Grokking Idiomatic Dynamic Ruby

I want to use Ruby to implement something very much like Active Record, but I'm a Ruby newbie.  What I most need to understand is dynamic Ruby, from which it's said the language derives much of its power.  So I read and reread the relevant chapters of the Pickaxe book, which are clear enough on the 'how,' but not so much on the 'why.'  That is, the book adequately explains how to use certain dynamic features, but not why and when I would want to use them.  I've also been lurking on why the lucky stiff's blog, which is chock full of clever, dynamic stuff.  I could mostly follow the dynamic bit of why's (poignant) guide to Ruby, but I wasn't truly internalizing it; I was not groking it.

Thinking I'll understand things if I just try it, I've been both studying the Active Record code while simultaneously writing my own.  My hopes were dashed, though, when I discovered this fundamental structure of ActiveRecord::Base.

class Base
  # class methods and variables

  class << self
    # more methods
  end

  # Instance methods and variables
end

My question was, what the hell is this class << self stuff doing in the middle of the Base class?  No worries, a little Googling turned up this very nice explanation on RubyGarden: the Singleton Tutorial.  This is apparently a Ruby idiom for adding class methods to a class without having to type "ClassName." or "self." before each method name like so: Base.whatever or self.whatever.  Things began to gel, but I hadn'tt yet reached full understanding.  Why?  Because my mental picture of the Active Record class hierarchy kept getting fuzzy as I perused the source code.  For instance, inside what I now know to be the singleton class (virtual class, metaclass, eigenclass, people can't seem to decide [I like the name "shadow" class]) of the Base class, I found these four class methods:

      def table_name
        reset_table_name
      end

      def reset_table_name
        name = "#{table_name_prefix}#{undecorated_table_name(class_name_of_active_record_descendant(self))}#{table_name_suffix}"
        set_table_name name
        name
      end
     
      def set_table_name( value=nil, &block )
        define_attr_method :table_name, value, &block
      end
      alias :table_name= :set_table_name

      private    
        def define_attr_method(name, value=nil, &block)
          sing = class << self; self; end
          sing.send :alias_method, "original_#{name}", name
          if value
            # use eval instead of a block to work around a memory leak in dev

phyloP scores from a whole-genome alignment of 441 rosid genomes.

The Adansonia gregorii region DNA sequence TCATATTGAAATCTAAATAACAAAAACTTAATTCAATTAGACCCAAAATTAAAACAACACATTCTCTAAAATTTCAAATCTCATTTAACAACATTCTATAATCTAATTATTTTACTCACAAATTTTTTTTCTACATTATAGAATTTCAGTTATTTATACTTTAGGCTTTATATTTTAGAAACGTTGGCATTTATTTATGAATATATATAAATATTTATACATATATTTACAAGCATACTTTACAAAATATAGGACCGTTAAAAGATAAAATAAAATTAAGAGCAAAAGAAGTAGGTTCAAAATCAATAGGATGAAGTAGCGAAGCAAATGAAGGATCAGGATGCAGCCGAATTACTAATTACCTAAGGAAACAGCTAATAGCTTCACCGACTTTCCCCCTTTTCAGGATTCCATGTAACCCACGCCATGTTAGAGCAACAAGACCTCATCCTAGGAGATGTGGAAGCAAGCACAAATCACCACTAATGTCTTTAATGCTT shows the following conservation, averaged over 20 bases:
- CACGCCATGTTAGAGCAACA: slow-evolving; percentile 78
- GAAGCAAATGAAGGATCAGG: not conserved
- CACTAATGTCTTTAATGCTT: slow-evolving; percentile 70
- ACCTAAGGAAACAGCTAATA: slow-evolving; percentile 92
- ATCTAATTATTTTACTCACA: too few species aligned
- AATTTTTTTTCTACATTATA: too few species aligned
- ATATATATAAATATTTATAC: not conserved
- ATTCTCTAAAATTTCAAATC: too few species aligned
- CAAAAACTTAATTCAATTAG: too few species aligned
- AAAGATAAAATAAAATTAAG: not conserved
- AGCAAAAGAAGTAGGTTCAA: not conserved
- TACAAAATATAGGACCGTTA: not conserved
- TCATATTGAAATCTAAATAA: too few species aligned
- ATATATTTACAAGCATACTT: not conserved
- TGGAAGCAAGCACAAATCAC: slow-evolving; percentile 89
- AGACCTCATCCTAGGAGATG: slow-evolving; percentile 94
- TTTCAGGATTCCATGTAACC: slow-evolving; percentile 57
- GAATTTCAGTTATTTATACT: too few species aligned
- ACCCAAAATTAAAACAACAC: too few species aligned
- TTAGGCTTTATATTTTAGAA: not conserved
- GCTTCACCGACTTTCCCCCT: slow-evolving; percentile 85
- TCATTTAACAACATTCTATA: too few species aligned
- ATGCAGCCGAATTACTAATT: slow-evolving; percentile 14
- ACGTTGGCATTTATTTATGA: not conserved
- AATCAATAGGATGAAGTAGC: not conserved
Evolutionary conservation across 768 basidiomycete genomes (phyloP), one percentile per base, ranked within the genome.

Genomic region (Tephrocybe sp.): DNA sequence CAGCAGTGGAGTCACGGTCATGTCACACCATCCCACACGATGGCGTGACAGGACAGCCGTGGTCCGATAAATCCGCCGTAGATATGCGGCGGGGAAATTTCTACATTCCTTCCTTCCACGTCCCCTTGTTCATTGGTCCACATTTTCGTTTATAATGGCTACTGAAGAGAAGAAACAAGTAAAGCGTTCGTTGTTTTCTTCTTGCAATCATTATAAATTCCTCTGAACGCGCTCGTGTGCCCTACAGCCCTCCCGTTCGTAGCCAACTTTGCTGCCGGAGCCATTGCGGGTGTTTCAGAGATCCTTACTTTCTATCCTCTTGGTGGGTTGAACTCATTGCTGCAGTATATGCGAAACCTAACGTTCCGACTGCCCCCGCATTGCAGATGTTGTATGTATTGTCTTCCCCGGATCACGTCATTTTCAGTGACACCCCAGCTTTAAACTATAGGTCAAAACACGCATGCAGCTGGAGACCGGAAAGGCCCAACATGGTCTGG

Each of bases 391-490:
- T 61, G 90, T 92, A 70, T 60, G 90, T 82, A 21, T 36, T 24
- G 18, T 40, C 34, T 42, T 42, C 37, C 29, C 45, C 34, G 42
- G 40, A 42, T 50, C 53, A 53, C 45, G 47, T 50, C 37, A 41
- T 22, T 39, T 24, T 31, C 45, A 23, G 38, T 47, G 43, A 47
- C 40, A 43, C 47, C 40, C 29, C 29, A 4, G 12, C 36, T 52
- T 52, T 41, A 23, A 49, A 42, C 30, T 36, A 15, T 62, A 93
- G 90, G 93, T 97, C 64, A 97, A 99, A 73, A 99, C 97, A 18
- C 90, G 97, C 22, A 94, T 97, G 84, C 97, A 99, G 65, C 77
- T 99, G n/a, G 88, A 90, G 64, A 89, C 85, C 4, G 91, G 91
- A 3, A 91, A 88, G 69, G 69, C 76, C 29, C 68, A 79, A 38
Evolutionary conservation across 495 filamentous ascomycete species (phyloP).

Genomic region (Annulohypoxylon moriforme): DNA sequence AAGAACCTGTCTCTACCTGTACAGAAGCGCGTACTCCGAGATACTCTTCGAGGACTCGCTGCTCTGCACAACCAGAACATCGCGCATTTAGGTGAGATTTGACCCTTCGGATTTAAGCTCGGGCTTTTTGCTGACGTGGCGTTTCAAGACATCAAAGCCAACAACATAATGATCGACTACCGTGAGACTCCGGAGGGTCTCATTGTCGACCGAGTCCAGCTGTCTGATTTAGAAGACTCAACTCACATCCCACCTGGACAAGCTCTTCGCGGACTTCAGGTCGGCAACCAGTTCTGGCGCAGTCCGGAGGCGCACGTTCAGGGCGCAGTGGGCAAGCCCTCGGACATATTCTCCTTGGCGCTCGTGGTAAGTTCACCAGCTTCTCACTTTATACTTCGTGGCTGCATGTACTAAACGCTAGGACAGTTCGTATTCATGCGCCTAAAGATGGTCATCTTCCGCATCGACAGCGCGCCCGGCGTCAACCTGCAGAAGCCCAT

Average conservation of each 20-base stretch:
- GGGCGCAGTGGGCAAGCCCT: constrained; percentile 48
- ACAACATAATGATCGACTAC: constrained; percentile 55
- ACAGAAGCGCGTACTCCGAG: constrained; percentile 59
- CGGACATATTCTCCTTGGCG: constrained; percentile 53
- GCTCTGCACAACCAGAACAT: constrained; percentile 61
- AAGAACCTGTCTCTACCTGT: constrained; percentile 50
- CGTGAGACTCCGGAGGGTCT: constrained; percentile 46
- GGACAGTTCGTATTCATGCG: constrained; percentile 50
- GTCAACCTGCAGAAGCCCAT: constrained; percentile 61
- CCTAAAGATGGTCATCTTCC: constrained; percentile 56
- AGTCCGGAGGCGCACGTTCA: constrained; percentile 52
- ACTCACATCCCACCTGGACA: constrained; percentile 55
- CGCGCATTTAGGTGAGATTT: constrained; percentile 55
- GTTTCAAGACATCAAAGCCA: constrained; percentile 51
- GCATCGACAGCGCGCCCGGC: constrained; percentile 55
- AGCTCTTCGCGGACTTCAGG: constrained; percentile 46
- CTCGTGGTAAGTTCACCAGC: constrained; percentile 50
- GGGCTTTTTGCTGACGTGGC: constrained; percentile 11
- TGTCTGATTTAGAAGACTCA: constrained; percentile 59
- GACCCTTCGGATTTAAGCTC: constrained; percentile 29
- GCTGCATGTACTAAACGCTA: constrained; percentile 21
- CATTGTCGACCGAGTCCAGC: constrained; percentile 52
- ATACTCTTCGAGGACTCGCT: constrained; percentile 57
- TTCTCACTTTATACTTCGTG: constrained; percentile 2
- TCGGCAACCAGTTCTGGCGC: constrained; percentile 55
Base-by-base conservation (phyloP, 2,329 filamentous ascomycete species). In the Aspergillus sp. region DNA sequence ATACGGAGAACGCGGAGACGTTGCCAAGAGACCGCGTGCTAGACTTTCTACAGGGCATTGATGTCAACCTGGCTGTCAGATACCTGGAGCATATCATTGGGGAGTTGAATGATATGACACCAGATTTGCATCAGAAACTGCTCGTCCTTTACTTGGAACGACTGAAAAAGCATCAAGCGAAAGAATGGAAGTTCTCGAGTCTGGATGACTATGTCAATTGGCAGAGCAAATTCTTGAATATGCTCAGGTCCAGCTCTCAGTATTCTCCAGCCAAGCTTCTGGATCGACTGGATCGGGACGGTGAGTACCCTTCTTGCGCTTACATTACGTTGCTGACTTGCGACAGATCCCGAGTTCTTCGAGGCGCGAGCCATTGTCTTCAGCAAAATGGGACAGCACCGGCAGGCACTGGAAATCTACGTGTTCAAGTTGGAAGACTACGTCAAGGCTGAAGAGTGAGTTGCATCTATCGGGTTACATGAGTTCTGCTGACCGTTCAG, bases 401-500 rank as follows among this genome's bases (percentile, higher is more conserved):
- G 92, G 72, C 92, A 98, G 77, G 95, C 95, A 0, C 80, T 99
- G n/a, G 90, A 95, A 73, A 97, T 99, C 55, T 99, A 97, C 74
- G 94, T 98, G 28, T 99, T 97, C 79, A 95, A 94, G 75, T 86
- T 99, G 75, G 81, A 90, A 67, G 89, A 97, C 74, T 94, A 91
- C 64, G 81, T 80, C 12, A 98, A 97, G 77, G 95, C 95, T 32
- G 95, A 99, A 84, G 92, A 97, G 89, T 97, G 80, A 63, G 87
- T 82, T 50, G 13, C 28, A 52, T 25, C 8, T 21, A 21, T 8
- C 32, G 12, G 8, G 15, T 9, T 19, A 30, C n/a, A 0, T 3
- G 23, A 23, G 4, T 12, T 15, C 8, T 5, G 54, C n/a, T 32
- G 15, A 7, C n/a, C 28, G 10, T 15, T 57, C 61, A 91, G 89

# mode in fcgi
            sing.class_eval "def #{name}; #{value.to_s.inspect}; end"
          else
            sing.send :define_method, name, &block
          end
        end

If the Active Record developer uses the default class-naming style of Active Record (table names are plural, class names are singular, e.g., table name "orders" gives class name "Order"), then the table_name method above will return the name of the associated database table the first time it's called.  But if you trace the call all the way through, it seems as if the define_attr_method is overwriting the table_name method to return the just determined database table name for each subsequent call.  "Ick!" says I, thinking back to programmer school, "self modifying code!"  That can't be right.  I have obviously not yet grokked the idioms of dynamic Ruby.  The question now is, what is this line of code referring to: sing = class << self; self; end ?

There was just one thing to do, trace through the object creation process myself.  So I whipped up the following code that echoes using Active Record, ran it, and now - now - I grok it.  The code was cleaned up and the numerical ordering was added after the scales fell from my eyes.

class Test
  puts "1. Inside base class, but outside any method, object ID is #{self.object_id}"

  def meth
    puts "9. Inside instance method of base class object ID is #{self.object_id}"
  end

  class << self
    puts "2. Inside singleton class of base class, object ID is #{self.object_id}"

    def meth2
      puts "4. Inside class method of base class, object ID is #{self.object_id}"
      sing = class << self; self; end;
      puts "5. Referencing singleton object, object ID is #{sing.object_id}"